This Week in History
HMS Shannon defeats and captures USS Chesapeake
|For the week of Monday May 28, 2012
On June 1, 1813, the British scored a decisive victory when the HMS (His Majesty’s Ship) Shannon defeated and captured the USS (United States Ship) Chesapeake.
The British lost six of the eight naval battles they fought against the Americans between June 18, 1812 and February 24, 1813 because they had under-estimated the American navy. In his determination to avenge this series of earlier defeats, Captain Philip Broke, commander of the Shannon, constantly drilled his crew of about 330 men. His orders were to intercept any ship that tried to enter or leave the Port of Boston. When the Chesapeake raised anchor with some 380 men on board, the confrontation was imminent.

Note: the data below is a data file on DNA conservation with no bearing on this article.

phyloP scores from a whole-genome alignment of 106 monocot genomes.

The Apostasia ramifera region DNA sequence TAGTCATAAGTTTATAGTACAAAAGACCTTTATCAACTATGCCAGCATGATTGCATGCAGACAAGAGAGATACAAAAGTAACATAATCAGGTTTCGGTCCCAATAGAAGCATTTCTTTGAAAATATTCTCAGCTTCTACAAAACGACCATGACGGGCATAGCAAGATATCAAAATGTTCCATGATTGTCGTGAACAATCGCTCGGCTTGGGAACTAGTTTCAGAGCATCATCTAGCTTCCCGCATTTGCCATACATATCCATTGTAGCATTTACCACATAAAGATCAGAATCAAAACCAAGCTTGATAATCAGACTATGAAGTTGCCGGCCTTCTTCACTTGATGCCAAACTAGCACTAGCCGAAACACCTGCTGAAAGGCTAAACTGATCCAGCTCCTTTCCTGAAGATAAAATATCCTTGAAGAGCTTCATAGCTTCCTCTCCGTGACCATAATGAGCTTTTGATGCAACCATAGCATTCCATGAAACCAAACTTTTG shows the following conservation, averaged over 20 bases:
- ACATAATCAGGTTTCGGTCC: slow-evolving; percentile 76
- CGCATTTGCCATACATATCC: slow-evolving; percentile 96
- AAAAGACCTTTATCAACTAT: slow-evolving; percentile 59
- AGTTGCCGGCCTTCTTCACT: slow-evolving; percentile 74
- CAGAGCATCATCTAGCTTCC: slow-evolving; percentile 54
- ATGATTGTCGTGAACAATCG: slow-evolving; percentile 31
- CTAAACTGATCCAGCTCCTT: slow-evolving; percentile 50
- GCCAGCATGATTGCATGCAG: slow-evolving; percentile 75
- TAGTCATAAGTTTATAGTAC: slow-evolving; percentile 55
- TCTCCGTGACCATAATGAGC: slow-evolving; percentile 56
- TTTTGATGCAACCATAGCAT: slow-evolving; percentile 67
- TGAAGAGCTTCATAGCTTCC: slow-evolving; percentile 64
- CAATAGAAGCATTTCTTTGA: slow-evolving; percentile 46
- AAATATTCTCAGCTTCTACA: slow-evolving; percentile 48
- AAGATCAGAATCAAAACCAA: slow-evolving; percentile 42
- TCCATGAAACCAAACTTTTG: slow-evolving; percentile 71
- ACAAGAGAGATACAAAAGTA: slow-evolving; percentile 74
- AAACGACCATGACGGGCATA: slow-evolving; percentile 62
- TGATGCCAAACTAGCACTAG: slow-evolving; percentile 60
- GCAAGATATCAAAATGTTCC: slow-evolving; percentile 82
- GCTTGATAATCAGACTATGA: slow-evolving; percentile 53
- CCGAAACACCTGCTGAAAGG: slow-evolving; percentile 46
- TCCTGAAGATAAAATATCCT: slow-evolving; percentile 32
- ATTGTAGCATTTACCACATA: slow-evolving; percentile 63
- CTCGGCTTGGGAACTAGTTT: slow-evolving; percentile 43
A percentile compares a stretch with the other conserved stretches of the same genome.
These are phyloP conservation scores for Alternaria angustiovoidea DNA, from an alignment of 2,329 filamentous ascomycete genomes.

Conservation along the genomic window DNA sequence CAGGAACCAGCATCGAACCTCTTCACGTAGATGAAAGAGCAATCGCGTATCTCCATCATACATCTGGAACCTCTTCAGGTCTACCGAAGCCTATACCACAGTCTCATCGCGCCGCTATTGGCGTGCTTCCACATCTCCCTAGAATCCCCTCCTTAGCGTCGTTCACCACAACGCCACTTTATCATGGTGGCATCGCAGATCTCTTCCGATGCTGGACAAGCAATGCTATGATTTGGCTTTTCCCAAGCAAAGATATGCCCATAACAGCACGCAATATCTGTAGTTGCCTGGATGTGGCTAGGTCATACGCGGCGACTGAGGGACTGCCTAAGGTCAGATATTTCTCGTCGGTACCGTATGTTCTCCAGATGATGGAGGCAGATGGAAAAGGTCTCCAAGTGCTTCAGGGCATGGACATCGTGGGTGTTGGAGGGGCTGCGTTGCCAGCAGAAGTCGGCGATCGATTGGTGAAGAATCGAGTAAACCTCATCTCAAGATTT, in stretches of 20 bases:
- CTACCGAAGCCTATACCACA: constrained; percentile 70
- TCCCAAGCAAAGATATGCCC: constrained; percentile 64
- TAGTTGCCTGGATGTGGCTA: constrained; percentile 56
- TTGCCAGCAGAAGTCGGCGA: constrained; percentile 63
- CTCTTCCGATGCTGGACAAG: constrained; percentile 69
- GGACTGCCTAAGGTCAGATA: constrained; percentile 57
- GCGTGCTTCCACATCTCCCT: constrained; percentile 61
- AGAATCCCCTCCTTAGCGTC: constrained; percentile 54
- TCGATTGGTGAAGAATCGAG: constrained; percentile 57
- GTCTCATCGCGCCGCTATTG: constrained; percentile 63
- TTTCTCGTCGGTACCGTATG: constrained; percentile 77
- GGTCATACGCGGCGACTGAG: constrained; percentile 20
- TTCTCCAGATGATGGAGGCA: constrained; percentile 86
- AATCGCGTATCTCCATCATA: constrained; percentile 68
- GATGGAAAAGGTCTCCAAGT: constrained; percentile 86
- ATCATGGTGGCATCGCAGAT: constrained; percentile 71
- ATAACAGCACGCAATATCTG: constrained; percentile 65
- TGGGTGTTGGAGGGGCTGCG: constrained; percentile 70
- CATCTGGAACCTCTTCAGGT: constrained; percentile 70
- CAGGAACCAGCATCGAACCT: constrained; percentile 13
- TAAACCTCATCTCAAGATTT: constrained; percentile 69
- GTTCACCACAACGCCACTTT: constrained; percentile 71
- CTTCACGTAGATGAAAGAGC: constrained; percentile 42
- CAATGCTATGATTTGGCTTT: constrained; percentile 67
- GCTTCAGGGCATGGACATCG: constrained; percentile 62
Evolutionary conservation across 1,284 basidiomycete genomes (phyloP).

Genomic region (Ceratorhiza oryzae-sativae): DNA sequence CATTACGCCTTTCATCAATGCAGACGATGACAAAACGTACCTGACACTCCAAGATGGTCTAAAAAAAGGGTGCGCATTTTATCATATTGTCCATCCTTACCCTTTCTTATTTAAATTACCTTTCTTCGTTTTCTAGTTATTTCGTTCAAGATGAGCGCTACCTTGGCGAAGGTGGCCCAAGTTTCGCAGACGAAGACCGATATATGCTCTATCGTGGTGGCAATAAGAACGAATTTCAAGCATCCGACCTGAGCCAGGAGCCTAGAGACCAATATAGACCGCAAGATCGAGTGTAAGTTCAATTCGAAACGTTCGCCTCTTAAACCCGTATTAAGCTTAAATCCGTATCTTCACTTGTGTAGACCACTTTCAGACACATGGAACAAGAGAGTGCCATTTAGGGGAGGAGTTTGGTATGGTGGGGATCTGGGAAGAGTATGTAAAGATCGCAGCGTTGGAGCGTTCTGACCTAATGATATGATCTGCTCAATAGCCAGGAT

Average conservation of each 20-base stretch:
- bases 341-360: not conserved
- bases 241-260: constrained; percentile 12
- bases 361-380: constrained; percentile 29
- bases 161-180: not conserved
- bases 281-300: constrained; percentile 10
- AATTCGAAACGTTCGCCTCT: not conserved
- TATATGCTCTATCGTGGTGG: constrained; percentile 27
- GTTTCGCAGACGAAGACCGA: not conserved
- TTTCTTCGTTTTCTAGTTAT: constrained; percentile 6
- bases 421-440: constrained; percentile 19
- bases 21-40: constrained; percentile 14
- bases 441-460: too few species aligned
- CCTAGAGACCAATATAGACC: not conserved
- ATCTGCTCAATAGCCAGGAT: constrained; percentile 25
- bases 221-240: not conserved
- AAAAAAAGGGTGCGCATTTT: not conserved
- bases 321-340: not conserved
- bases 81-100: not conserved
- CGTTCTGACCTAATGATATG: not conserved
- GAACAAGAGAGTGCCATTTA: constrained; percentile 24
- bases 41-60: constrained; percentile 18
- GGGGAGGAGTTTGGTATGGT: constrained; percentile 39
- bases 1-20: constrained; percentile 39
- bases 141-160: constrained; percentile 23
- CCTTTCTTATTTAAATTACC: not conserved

Lieutenant Provo Wallis later returned to England with Captain Broke, who had survived his injuries. The latter was made a baronet in 1813, in honour of his victory against the USS Chesapeake. Philip Broke never served at sea again, but Provo Wallis enjoyed a long and prosperous career in the navy and was knighted in 1860.
The battle between the Shannon and the Chesapeake was designated a national historic event in 1925 and is commemorated in Halifax. In light of his contribution in this battle, Sir Provo William Parry Wallis was designated a person of national historic significance in 1945.
This year marks the bicentennial of the War of 1812! For more information on the War of 1812, read the articles: The British Lose Ground, Victory at Fort Detroit!, and Repelling the Last American Invasion of Lower Canada: The Battle of Lacolle in the archives of This Week in History. For more information on the War of 1812, please visit Commemorating the War of 1812.
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